of Kathak's deft footwork that surfaced from time to time were fleeting
moments that were reminiscent of Andalusian flamenco.
As I watched
all this, it never occurred to me that the gypsies originated somewhere
in North India. In their nomadic wanderings, they displayed a passion
for music and dance. Another amazing aspect of the gypsy diaspora
was its capacity to absorb local music and dance forms and infuse
into them elements of Indian music.
Thus, when they
entered Spain in the 15th century, fragments of Indian music having
distinct mogul influences might have been absorbed into Spanish
Aditi is an
innovator and an explorer of the past to create a new future in
her dance idioms. Could it be that some of her contemporary repertoire
are cross-cultural derivatives stemming from her deep insights into
the cultural history of India?
It is clear
that Aditi is more than just another accomplished practitioner of
Kathak. She has performed in major cities of the world to critical
acclaim; she is an examiner and a judge in the Ministry of Human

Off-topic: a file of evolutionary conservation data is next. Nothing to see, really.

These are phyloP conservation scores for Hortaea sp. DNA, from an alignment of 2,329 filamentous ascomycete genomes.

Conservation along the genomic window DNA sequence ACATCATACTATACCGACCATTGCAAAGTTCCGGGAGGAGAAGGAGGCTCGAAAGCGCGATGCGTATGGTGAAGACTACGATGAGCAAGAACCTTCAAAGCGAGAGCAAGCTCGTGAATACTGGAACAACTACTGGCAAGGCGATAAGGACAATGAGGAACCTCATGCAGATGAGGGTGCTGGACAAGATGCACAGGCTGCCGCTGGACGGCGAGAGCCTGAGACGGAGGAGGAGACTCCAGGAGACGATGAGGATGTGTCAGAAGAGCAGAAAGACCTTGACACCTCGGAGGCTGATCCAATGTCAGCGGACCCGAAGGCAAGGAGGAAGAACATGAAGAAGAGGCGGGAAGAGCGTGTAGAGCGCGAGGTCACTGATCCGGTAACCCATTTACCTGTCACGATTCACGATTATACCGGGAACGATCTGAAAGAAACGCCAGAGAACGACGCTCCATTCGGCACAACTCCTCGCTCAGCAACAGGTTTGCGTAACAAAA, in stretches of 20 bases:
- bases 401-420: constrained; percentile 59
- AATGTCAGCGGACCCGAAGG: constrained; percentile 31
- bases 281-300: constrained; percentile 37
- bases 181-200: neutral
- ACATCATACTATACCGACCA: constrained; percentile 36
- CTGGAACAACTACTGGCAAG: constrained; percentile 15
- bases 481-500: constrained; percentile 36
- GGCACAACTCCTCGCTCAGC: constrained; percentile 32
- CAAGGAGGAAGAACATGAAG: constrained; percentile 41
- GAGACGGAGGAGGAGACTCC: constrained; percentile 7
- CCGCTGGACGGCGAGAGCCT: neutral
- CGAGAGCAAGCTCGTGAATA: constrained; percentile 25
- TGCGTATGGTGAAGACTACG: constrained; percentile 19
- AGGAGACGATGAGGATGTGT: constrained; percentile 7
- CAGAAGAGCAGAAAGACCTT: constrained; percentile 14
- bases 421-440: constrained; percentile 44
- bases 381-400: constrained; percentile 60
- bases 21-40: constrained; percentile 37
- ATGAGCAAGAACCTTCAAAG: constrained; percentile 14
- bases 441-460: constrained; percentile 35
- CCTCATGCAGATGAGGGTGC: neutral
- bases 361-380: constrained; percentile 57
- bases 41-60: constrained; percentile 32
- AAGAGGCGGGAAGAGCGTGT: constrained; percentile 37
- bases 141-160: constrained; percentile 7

Resource Development in granting scholarships in Kathak dancing
and has read papers at dance workshops. The evening's dance performance
was a fitting event to commemorate the birth anniversary of Neelan
Tiruchelvam. His deep interest in and love of music and culture
were eclectic. By giving the Sri Lankan public the opportunity to
enjoy Aditi Mangaldas, the International Centre for Ethnic Studies
has once again shown its enduring commitment to celebrating Neelan's
is a member of the Western Music Panel of the Arts Council of Sri
styles in trading places
returns for his fourth exhibition in Sri Lanka. Entitled "Trading
Places", it highlights his abiding interest in depicting shops,
stores and commercial outlets of every description that have had
a popular reception in the past.
His water colours
range from intricate paintings of crumbling old colonial style buildings
with their many and varying trades to the smaller rapid studies,
such as the old Dutch houses in Galle Fort, kiosks and vendors'
are not mere picturesque or quaint renderings of old and decaying
buildings, or sentimental representations of the leftovers of a
bygone era, but painterly depictions of light, shape and colour.
of street life are quite objective," he says. " My subject
is buildings, old or modern, but normally with some aspect of age
or decay. However, I do not paint romantic ruins; to me there is
no romanticism in decay, dirt and degeneration. The noise, ugliness
and squalour of urban life repels me, but I am also drawn to it
as a subject. However, just as I have no wish to romanticize the
things I paint nor do I want to condemn or express anger. Although
much of what I see, what I would describe as urban blight, is ugly